“What can be known about God is evident among them,” writes Paul. Why? “Because God has shown it to them.” A guilty conscience knows the truth – knows what is right – and a decision is forced upon it. Either the person will acknowledge the truth and repent (change his or her attitude or actions, and make right what was wrong) or the person will suppress the truth until the conscience, as Paul wrote in 1 Tim. 4:2, is “seared with a hot iron.” God has placed within every human heart a conscience – a knowledge of right and wrong. Some people – even some cultures – choose to suppress that knowledge, but that doesn’t make it any less true. The fact that people around the world – regardless of technological advancement or religious practice – know that stealing, murder, rape and other such actions are wrong is a testimony to the truth that there is a sovereign God who created us and to whom we must give an account.

2. God has revealed Himself in creation.

Verse 20 reads: “From the creation of the world His invisible attributes, that is, His eternal power and divine nature, have been clearly seen, being understood through what He has made. As a result, people are without excuse.” Not only did God give us a conscience, He gave us the testimony of Himself in the things He made. Warren Wiersbe writes: “Human history began with man knowing God. Human history is not the story of a beast that worshiped idols, and then evolved into a man worshiping one God. Human history is just the opposite: man began knowing God, but turned from the truth and rejected God. God revealed Himself to man through creation, the things that He made. From the world around him, man knew that there was a God who had the wisdom to plan and the power to create.”

 

Psalm 19:1 says, “The heavens declare the glory of God, and the firmament showeth His handiwork.” The things that are invisible of God, namely, His eternal power and Godhead, are clearly seen. “What a paradox,” writes Greek scholar Kenneth Wuest, “invisible things which are visible…. Man, reasoning upon the basis of the law of cause and effect, which law requires an adequate cause for every effect, is forced to the conclusion that such a tremendous effect as the universe, demands a Being of eternal power and divine attributes. That Being must be the Deity who should be worshipped.” Wuest continues, “Thus, through the light of the created universe, unsaved man recognizes the fact that there is a supreme Being who created it, who has eternal power and divine attributes, a Being to whom worship and obedience are due.”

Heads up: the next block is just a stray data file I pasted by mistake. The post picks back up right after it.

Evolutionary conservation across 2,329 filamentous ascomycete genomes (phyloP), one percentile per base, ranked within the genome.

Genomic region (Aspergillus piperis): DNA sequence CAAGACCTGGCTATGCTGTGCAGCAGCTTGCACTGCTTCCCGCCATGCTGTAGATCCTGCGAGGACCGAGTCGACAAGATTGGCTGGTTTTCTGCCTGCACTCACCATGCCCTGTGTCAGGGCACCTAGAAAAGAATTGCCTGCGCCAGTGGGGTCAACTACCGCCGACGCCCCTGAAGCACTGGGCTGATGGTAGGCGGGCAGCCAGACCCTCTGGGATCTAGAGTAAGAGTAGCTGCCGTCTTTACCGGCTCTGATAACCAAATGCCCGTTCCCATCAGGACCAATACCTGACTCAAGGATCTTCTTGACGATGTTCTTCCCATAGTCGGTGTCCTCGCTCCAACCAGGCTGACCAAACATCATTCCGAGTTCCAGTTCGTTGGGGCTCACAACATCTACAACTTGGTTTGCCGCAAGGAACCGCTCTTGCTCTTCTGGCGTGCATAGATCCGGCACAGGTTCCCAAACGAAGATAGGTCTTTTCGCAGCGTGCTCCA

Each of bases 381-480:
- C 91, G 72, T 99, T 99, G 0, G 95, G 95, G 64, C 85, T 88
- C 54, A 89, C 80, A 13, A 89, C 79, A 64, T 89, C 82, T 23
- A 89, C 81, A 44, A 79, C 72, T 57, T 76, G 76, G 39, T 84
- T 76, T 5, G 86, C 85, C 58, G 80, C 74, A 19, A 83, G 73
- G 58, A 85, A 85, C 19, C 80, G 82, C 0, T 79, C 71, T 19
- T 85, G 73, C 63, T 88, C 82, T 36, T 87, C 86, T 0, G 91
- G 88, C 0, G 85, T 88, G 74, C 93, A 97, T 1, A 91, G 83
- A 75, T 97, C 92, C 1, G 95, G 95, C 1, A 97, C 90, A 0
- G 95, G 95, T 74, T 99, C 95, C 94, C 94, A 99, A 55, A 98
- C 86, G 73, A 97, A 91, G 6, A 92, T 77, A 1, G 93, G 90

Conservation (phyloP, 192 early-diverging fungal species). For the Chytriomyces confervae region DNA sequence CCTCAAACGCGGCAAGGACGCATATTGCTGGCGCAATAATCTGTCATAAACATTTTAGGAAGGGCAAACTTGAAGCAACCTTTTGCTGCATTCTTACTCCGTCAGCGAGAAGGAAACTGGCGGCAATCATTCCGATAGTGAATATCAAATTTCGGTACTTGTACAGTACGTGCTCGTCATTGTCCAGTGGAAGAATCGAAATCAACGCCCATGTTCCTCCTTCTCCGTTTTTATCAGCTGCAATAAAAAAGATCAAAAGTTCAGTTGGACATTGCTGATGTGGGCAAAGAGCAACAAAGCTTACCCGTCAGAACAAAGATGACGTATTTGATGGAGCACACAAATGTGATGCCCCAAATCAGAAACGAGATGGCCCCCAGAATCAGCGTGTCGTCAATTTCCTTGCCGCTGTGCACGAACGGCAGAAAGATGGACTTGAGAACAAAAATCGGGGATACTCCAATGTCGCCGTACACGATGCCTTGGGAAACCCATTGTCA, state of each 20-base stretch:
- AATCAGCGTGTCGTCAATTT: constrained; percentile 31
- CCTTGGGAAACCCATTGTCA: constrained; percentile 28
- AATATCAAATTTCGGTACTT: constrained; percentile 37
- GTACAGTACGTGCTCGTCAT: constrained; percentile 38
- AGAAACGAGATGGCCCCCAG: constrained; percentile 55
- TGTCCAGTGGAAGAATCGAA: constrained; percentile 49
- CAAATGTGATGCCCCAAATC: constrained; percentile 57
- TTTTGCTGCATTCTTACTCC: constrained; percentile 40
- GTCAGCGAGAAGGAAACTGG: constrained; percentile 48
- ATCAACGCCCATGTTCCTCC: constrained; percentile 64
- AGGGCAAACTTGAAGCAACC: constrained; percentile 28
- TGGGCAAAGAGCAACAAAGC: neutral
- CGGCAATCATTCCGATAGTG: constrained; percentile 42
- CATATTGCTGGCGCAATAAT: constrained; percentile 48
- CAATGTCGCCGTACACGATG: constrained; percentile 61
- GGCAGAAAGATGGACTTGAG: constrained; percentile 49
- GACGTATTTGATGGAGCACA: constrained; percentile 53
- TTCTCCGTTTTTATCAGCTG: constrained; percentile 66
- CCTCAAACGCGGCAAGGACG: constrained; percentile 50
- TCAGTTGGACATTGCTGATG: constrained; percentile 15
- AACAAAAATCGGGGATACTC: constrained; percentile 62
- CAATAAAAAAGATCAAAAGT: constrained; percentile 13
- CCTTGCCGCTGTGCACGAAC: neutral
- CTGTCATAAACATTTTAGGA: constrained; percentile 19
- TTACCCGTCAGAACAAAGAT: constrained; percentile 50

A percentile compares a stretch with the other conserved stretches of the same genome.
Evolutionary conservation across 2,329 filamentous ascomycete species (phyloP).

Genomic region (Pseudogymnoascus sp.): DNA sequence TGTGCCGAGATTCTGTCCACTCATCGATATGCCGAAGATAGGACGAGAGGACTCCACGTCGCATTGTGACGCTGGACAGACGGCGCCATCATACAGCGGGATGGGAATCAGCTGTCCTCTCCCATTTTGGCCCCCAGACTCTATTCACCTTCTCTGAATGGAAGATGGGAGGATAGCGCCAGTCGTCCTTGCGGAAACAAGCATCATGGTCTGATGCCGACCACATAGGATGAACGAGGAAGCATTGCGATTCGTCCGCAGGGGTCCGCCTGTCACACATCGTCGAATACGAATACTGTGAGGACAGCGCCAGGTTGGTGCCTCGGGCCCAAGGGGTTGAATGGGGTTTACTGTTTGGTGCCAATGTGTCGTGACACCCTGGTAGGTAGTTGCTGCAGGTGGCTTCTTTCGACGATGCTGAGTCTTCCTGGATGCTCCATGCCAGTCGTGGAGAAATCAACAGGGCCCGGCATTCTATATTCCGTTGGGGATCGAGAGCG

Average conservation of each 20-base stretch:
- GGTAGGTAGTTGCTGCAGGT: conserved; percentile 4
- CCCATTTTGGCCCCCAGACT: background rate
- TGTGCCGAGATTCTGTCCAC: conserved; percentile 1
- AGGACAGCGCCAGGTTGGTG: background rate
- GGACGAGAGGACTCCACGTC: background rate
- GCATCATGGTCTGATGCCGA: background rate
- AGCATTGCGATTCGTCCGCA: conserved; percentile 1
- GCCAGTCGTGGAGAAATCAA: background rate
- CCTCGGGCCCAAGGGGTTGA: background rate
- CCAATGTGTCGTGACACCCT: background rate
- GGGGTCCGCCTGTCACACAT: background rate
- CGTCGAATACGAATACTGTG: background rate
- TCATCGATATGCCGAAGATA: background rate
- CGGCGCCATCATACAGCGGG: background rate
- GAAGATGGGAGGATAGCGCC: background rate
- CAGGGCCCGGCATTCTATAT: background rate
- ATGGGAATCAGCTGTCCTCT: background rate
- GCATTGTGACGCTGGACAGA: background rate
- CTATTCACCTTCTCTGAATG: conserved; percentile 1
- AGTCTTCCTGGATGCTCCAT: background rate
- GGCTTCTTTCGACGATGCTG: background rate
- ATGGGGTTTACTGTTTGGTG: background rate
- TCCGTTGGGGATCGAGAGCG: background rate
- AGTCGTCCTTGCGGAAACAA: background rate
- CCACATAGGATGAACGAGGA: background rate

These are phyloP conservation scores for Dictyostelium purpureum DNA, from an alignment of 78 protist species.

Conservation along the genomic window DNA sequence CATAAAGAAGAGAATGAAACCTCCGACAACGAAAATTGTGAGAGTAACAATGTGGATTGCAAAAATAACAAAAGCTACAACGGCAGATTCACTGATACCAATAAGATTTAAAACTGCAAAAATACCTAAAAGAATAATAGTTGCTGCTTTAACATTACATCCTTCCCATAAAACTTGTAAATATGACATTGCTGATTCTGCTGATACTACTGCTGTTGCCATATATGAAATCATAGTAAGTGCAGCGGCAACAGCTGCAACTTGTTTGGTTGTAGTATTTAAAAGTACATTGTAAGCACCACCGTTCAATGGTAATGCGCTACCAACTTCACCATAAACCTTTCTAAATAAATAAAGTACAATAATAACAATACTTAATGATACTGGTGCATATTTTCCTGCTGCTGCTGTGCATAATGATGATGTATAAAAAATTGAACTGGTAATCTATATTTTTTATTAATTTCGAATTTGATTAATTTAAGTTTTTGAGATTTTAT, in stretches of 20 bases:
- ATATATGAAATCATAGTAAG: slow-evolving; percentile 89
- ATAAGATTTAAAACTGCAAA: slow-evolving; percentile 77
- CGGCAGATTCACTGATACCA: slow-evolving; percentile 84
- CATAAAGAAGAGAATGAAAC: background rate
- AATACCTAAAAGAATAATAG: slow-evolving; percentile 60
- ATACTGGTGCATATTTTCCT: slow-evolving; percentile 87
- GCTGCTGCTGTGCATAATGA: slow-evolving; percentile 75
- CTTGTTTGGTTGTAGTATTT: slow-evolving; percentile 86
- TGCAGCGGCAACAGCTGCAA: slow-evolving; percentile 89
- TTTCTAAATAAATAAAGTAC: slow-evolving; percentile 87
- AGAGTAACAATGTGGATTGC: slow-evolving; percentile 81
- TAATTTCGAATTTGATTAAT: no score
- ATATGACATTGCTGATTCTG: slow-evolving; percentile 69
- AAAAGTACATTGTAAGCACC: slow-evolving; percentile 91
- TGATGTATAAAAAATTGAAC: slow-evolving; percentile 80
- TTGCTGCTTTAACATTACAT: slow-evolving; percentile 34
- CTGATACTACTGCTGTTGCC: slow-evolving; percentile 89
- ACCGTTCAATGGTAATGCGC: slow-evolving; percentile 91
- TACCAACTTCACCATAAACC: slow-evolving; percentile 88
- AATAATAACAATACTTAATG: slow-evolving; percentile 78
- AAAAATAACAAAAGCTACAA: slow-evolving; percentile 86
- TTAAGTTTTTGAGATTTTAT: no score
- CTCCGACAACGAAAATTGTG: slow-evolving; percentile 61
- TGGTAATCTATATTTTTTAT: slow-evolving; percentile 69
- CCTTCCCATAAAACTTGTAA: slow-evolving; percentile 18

It’s important to note that Paul is not saying the full gospel message of Christ’s death, burial and resurrection is clear to all people from the testimony of creation, for that requires God’s further revelation of His Son through the preaching of the Word and the convicting power of the Holy Spirit. But Paul is saying that all people are rendered without defense for rejecting God because God has shown all people He exists and is to be the sole object of their worship.

Conclusion

So how do we answer the little boy or girl – or the inquisitive adult for that matter – who asks, “Is God real?” Perhaps the simplest and best way to respond is to say, “I believe God is real. When I look at the universe – so big, beautiful and complex – I am driven to the conclusion that someone started it all. And when I think that people everywhere somehow know in their hearts what’s right and what’s wrong, I feel certain someone put that conscience there. Because of these things – creation and conscience – I believe God is real.”

While this simple answer may satisfy a child, and perhaps even some adults, it likely will do little to persuade skeptics. For them, more questions – tougher questions – are in order, as are our best efforts to answer them. Still, if God’s Word is true, the sovereign Creator of the universe gets to chance to question us in the end. And as the apostle Paul wrote, no one will have an excuse – an apologia, or defense – for saying, “I didn’t know there was a God.”

Rob Phillips 2008